|In this article, authors Dr. Lawrence Epstein and Steven Mardon offer advice for dealing with sleepy teenagers. Read the article and answer the questions that follow.Homeroom ZombiesTeens need at least nine hours of sleep a night, though few get that much and early school start times don’t help. Here’s what parents can do. 1 As the school year kicks off, parents are once again struggling to cajole1 and, if need be, drag their exhausted teens out of bed. Later, teachers get a close-up view of sleep deprivation’s effects, as bleary students zone out and even doze off in class. “I’ve learned never to dim the lights, even to show a video,” says Lauren Boyle, a history teacher at Waltham High School in Massachusetts. “If I do, there are days when a third of the class falls asleep.”2 That image may make you laugh, but lack of sleep is no joke. Adolescents who don’t get enough rest have more learning, health, behavior and mood problems than students who get at least nine hours a night. In some cases, teens may be incorrectly diagnosed with ADHD2 when sleep deprivation is actually the source of their symptoms. Perpetual lack of sleep is tied to diabetes, heart disease, obesity, depression and a shortened life span in adults, underscoring the importance of establishing good sleep habits early in life. Lack of sleep can be especially deadly for teens; car accidents are the leading cause of death among adolescents, and safety experts believe drowsy driving is a major factor.3 Unfortunately, few adolescents get the sleep they need. In one recent study, researchers at Case Western Reserve University found that more than half of students slept seven hours or less, and almost one in five got less than six hours. In a survey of middle- and high-school students, University of Colorado researchers found that 82 percent said they woke up tired and unrefreshed, and more than half had trouble concentrating during the day at least once a week.4 Blame multitasking for some of this. Many students are juggling after-school activities, homework and part-time jobs. Even when they manage to fulfill these obligations by a reasonable hour, television, the Internet, videogames, phone calls and text messages to friends often keep them awake deep into the night. (On average, 12th graders have four major electronic devices in their bedrooms.) Taking caffeinated soda and energy drinks late in the day and going to late-night parties on weekends add to sleep debt.5 Biology also works against adolescents’ sleep. The body’s internal clock, which controls when a person starts to feel tired, shifts after puberty, making it hard for most teens to fall asleep before 11 p.m. Class usually begins before 8:15 a.m., with many high schools starting as early as 7:15 a.m. To get to school on time, most teens have to get up by 6:30 a.m., guaranteeing they’ll be sleep-deprived during the week. Teens often sleep much later on weekends to catch up, making it even harder to fall asleep on Sunday night and wake up Monday morning. Playing catch-up on weekends also doesn’t help teens stay alert when they need it most: during the week at school.6 Since the 1990s, middle and high schools in more than two dozen states have experimented with later school start times. The results have been encouraging: more sleep, increased attendance, better grades and fewer driving accidents. For example, ninth graders’ daily attendance rose from 83 percent to 87 percent and overall grades went up slightly when Minneapolis high schools moved the start time from 7:15 to 8:40 a.m. And car crashes involving teen drivers fell 15 percent when high schools in Fayette County, Ky., switched the high-school start time from 7:30 to 8:30 a.m. But most schools still start early, meaning teens have their work cut out for them if they want to get enough sleep.7 Despite all these obstacles, parents can play a huge role in helping adolescents get the right amount of sleep. Here are some tips:8 Educate your kids about sleep. Teens need to understand that their bodies require at least nine hours of sleep a day in order for them to do their best in school and enjoy their social lives. Explain that even a brief spell of short sleep raises their chances of feeling irritable and anxious, and experiencing minor ills such as headaches and stomach problems.9 Keep a regular sleep/wake schedule. This conditions the body to expect to go to bed and get up at the same time every day. Teens should have a regular bedtime on school nights and should avoid staying up more than an hour later on weekends.10 Develop a pre-sleep routine. This sets the stage for sleep. Wind down with nonstrenuous activities such as reading, listening to relaxing music or taking a shower. Avoid bright light in the evening, which signals the brain to stay alert. That includes TVs and computer screens.11 Monitor late-night activities. Keep TV and videogames in the family room, not the bedroom. Teens are less likely to stay up late if these entertainment options are less accessible. Moving these activities out of the bedroom also gives parents a more realistic picture of when their kids really go to sleep.12 Limit caffeine intake. Sleep-deprived teens increasingly rely on coffee, soda and caffeinated energy drinks to stay awake during the day. High caffeine intake can make it harder to fall asleep, perpetuating a cycle of bad sleep and daytime fatigue. Adolescents should drink no more than two caffeinated drinks a day and none after 5 p.m. They should also steer clear of stimulant medication as “study aids”; these do not take the place of sleep.13 Adopt a healthy lifestyle. Teens who exercise regularly, maintain a healthy diet and avoid alcohol tend to fall asleep faster and stay asleep longer than those who don’t. (The same is true for adults.) Teens who smoke or use chewing tobacco should quit for many reasons, but getting better sleep is an additional motivation. Nicotine is a stimulant that can disturb sleep.14 Take naps. Buildup of some sleep debt is inevitable—given most schools’ yawn-inducing start times and the obstacles to falling asleep at 11. Teens who routinely get much less sleep than they need can make up for some of the difference with a nap after school. To prevent nighttime sleep disruption, teens shouldn’t nap longer than 60 minutes or in the evening after dinner.15 Set rules. Forbidding teens to drive after 11 p.m. (when they’re most likely to nod off) won’t win Mom and Dad any popularity contests, but it can save lives.16 Be alert for sleep disorders. Teens may suffer from the same disorders that prevent adults from getting a decent night’s sleep. These include obstructive sleep apnea (a nighttime breathing disorder), narcolepsy3 and restless-legs syndrome.17 Provide a good example. If parents are staying up late and battling sleep deprivation with gallons of coffee, why should teens follow their advice to get a good night’s sleep?18 Above all, don’t give up. Boyle, the teacher in Massachusetts, talks one-on-one with students who repeatedly fall asleep in class about the importance of sleep and calls parents if the problem continues. “These aren’t bad kids,” she says. “Often, they’re highly motivated, spending hours on homework and also working to save money for college. If you talk to them, you can have a big impact.”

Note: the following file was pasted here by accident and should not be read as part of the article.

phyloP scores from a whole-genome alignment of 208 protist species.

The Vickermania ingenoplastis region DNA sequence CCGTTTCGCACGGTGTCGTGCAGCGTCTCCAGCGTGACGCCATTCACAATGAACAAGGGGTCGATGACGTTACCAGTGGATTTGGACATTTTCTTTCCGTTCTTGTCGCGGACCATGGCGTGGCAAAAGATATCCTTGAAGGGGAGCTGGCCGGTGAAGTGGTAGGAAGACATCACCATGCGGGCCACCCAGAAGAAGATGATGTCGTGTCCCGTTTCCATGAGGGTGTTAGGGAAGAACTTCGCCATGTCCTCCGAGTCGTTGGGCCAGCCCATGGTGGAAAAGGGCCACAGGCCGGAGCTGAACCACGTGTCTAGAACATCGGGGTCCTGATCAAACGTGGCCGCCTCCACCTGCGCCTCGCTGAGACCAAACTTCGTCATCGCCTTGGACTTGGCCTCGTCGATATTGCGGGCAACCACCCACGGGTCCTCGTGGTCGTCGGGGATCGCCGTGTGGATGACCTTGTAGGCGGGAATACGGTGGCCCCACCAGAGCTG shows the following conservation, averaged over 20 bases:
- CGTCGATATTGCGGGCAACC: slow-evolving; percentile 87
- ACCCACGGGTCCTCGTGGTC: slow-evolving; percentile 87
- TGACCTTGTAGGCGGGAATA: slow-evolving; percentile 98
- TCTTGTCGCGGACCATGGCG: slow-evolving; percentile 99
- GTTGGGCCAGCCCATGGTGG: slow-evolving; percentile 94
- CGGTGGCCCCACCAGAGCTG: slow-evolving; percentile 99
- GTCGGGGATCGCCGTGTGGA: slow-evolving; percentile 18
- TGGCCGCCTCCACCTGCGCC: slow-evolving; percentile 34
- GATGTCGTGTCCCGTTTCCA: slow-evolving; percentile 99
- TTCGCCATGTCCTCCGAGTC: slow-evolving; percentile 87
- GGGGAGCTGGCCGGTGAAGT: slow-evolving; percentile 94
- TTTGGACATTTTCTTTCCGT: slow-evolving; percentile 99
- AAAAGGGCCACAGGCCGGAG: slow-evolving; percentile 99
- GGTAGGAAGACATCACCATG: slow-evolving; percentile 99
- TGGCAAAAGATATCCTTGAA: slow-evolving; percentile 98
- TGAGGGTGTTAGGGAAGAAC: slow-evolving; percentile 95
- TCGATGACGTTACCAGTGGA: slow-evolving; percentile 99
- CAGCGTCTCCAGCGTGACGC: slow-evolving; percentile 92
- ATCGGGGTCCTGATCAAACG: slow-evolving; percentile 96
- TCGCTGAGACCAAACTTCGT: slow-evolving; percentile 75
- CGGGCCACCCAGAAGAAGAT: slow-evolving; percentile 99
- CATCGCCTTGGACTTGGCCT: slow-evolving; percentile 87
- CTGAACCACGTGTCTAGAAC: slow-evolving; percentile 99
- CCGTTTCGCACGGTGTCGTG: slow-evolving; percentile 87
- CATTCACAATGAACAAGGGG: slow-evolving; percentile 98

1cajole — persuade2ADHD — attention-deficit hyperactivity disorder, a condition characterized by inattentiveness3 narcolepsy — a condition characterized by brief attacks of deep sleep, often occurring with sudden loss of muscle power
“Homeroom Zombies” by Lawrence Epstein, M.D., and Steven Mardon, from Newsweek, September 17, 2007. Copyright © 2007 by Harvard University. Reprinted by permission of Harvard Health Publications. Photograph copyright © Reza Estakhrian/Getty Images.